Parents have made another shift in a single generation. While parents raising Millennials became famous for giving trophies or ribbons to their children just for participating, parents of Generation Z (often Millennial parents) have pushed their kids to the other extreme, driving them to compete at a high level from early ages.
In fact, parents take youth sports so seriously, it borders on unhealthy.
In June of 2019, a huge parent brawl broke out at a little league baseball game in Colorado. The game was between seven-year-old kids. A 13-year-old umpire called a player out for batting out
of order. Instead of discussing the issue, parents came out and began fist fighting. I watched the video footage and was embarrassed for these parents—both men and women—who threw
sucker punches at each other. The young players ran off the field in horror. What a miserable example these adults set for their children. It’s a new day.
And we don’t see what we’re doing to our kids.
Single Sport Athletes
Part of our obsession with athletic improvement is actually backfiring. Parents are pushing their child to focus on a single sport earlier and earlier in life. Gone are the days of pick-up basketball
games or free play time. Parents and kids are on a schedule and a plan. This had led to kids both getting injured and burning out.
New research from “two studies presented at the 2018 Annual Meeting of the American Academy of Orthopedic Surgeons (AAOS) demonstrated the substantial psychosocial impact parents can have on their children’s sports experience, as 54.7 percent of parents encouraged their children to specialize in a single sport. Additionally, the number of hours of vigorous activity was found to be a huge risk factor for injury, and for boys, both specialization and the number of hours per week were predictive of injury.” For example, this spring I met an 18-year old athlete who graduated high school in May. He’d just gotten injured which prevented him from playing his final year of sports before entering college. When I asked him if that was difficult, he replied with a smile, “It is for my parents. But me—I’m actually excited I get to stop and have a life. This was my ticket out.”
Wow. That teen just said a mouthful.
The AAOS says, “Sports specialization in youth is defined as engaging in a sport for at least three seasons a year at the exclusion of other sports, and early sports specialization occurs in children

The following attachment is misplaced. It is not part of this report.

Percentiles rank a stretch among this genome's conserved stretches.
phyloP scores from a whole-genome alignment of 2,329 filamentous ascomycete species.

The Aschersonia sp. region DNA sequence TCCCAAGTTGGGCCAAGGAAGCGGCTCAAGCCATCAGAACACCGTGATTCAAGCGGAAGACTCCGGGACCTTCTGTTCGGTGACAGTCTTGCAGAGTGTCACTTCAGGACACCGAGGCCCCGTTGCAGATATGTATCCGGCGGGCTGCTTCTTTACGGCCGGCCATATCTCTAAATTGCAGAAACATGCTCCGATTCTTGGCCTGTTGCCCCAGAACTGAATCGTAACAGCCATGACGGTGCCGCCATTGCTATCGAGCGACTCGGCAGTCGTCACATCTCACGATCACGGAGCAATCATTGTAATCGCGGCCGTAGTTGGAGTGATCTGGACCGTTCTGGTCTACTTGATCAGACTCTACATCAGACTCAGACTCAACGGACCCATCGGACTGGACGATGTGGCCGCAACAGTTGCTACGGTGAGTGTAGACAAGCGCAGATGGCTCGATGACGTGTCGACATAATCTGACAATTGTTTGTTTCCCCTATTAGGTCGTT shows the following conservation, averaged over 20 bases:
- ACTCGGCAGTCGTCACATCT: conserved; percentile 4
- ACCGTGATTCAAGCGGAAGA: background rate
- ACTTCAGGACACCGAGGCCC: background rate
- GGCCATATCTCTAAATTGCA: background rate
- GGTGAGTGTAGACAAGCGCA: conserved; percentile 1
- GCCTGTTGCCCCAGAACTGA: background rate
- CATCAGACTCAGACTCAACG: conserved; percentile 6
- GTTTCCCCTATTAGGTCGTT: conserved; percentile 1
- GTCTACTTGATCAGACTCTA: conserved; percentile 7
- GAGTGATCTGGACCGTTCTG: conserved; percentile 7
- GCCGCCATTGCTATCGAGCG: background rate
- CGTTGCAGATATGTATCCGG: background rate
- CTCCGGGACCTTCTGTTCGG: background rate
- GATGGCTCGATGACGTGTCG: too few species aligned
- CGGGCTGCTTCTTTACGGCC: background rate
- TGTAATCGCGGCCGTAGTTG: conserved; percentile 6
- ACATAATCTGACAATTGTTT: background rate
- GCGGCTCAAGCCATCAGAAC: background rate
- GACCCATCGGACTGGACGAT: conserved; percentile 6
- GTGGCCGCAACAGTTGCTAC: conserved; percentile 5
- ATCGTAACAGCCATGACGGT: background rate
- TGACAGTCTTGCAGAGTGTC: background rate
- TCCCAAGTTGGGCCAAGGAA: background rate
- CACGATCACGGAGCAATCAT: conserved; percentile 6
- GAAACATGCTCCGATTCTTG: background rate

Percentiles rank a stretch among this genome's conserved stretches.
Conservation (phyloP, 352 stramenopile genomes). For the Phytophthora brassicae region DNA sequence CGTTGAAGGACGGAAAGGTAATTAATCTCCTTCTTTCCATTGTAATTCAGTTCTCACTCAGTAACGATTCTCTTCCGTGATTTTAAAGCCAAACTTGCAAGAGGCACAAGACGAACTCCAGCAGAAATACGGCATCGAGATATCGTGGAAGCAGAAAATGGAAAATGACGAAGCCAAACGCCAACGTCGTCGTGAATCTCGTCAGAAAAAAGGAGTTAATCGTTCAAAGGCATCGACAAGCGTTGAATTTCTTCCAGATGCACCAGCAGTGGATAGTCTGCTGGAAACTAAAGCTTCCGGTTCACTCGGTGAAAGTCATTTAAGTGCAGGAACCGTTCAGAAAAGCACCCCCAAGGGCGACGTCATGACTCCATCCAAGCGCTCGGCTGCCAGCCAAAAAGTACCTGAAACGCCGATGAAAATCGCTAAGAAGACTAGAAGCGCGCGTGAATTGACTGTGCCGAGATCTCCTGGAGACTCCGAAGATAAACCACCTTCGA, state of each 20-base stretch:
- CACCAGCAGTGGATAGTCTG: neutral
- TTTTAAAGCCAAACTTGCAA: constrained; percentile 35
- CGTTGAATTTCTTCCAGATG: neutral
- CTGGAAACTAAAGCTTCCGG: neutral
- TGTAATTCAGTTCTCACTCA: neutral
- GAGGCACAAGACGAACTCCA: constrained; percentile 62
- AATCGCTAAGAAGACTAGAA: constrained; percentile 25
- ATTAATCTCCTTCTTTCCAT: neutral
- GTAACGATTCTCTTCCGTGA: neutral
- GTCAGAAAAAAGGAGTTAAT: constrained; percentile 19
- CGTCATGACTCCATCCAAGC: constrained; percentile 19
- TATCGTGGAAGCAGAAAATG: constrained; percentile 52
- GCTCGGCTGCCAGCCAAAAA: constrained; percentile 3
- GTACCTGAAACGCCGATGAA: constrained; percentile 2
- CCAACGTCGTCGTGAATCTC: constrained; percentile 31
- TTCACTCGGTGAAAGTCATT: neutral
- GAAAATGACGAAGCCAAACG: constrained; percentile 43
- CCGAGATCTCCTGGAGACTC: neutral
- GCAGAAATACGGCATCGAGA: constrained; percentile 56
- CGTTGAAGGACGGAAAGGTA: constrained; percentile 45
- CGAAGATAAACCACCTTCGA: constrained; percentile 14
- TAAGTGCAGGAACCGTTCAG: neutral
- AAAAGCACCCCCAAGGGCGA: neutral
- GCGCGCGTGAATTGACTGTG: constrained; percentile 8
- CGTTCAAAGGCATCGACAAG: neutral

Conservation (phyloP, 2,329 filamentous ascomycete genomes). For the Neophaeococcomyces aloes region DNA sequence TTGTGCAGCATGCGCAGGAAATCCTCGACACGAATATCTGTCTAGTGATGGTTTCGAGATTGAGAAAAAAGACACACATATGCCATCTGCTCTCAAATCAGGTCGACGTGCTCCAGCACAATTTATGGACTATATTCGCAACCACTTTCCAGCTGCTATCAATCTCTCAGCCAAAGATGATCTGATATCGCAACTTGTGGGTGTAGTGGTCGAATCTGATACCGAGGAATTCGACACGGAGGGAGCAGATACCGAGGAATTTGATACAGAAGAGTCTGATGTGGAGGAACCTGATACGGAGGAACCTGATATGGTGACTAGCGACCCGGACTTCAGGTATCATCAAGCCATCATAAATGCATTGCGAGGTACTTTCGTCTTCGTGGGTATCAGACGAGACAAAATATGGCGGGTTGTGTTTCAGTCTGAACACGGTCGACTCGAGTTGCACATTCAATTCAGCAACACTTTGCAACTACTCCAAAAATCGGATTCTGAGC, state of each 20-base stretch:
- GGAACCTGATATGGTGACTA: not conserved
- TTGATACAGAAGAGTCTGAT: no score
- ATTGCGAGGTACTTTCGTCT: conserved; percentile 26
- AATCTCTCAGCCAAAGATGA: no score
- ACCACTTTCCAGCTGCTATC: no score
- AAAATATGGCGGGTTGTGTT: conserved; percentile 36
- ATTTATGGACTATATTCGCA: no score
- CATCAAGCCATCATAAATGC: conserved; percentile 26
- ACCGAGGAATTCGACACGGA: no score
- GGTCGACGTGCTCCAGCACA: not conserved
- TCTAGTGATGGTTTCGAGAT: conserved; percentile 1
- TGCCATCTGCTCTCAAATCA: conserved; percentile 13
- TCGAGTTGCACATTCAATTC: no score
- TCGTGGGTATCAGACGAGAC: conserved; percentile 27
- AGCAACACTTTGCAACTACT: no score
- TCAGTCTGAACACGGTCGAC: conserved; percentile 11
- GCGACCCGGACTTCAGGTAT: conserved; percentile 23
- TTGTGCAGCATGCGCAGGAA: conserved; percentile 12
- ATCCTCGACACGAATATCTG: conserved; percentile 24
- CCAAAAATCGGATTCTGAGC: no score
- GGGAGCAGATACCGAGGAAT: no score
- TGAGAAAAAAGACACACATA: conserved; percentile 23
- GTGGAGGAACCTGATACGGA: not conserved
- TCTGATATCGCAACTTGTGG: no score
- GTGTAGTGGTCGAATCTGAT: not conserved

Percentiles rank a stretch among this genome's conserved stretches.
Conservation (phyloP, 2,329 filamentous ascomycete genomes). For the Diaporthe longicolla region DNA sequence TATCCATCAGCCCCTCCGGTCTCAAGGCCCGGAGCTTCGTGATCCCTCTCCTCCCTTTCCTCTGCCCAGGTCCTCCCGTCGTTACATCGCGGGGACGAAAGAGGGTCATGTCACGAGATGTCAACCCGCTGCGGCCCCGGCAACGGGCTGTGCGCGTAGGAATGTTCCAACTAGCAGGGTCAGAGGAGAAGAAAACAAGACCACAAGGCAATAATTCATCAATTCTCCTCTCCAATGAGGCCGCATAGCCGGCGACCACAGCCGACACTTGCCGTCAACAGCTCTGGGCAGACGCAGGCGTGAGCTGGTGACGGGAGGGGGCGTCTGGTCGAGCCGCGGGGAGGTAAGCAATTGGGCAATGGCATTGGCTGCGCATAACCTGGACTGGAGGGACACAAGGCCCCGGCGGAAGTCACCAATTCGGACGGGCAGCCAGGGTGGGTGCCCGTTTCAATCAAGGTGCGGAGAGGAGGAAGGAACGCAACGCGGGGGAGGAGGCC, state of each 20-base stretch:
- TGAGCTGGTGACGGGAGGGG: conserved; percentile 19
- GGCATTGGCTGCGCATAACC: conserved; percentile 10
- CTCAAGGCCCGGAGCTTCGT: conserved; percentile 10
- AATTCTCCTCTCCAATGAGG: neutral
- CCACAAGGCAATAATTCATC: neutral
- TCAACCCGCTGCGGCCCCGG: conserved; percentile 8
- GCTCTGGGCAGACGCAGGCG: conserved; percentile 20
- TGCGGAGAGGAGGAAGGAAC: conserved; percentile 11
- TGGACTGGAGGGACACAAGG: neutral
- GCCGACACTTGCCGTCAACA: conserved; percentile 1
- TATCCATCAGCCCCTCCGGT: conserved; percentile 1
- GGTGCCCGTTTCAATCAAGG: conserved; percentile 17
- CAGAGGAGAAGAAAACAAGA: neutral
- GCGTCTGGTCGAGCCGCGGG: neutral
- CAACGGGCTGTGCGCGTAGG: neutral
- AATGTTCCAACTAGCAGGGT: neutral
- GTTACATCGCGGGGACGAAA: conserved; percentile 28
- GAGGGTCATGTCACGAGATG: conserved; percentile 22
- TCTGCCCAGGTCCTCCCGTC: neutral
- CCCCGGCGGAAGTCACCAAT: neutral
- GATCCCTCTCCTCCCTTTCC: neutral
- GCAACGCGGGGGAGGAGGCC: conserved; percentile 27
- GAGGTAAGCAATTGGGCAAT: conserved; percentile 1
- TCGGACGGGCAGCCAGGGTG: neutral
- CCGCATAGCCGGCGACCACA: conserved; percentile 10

under the age of 12. Although physical activity is beneficial for overall health, sports specialization can increase the risk of injury and burnout, and decrease enjoyment due to excessive training. It also decreases an athlete’s ability to cross train and gain physical benefits from other sports.”
A Ticking Time Bomb
In the Los Angeles Lakers players’ lounge, head strength and conditioning coach Tim DiFrancesco studies the facts surrounding so many injuries he sees in young athletes. He thinks to himself: These kids are ticking time bombs. “I understand I shouldn’t use a broad brush to criticize the entire AAU system, because parts of it are excellent,” Tim says. “But also parts of it are very broken, especially [as it] relates to injuries in the league. What we’re seeing is a rash of injuries among young players.”
Are we creating ticking time bombs instead of well-rounded young athletes?
What he and other performance specialists, doctors and psychologists are spotting are what parents and athletes may not want to spot. The data on rookie injuries in the NBA is clear and scary. They’ve been pushed to the point of danger. An obsession with one sport, is not healthy at a young age. The Netherlands, by contrast, doesn’t encourage kids to focus on one sport until their late teenage years. And guess what? They’ve done quite well on the world stage, finishing fifth in medals at the last Winter Olympic Games and going all the way to the finals in the Women’s World Cup. Norway has actually adopted regulations to limit coaches working with kids prior to their teenage years. Norway finished first in medals at the last Winter Olympic games. Those adolescents are mentally and emotionally stronger because they’re not obsessing so early in life.
How Do We Respond?
Let me offer four common sense action steps to coaches and parents here:
1. Push them to play hard, but to be well-rounded through 16-years-old.
2. Encourage them to be two-sport athletes, even after they focus their skills.
3. Help them limit phone time to two-hours daily and to get out and socialize.
4. Equip them to excel at one other skill (or hobby) minimally through college.
“Culturally, we have found that parents have unrealistic expectations for their children to play collegiately or professionally and as a result, they invest in private lessons, trainers or personal
coaches to help their kids,” explains Dr. Charles Popkin, from Columbia University. “When you’re investing this amount of time and resources, there can be unwritten, indirect pressure from parents to specialize.”
I am meeting more and more Division One coaches who recruit two sport athletes because they want emotionally healthy players. Makes sense to me.
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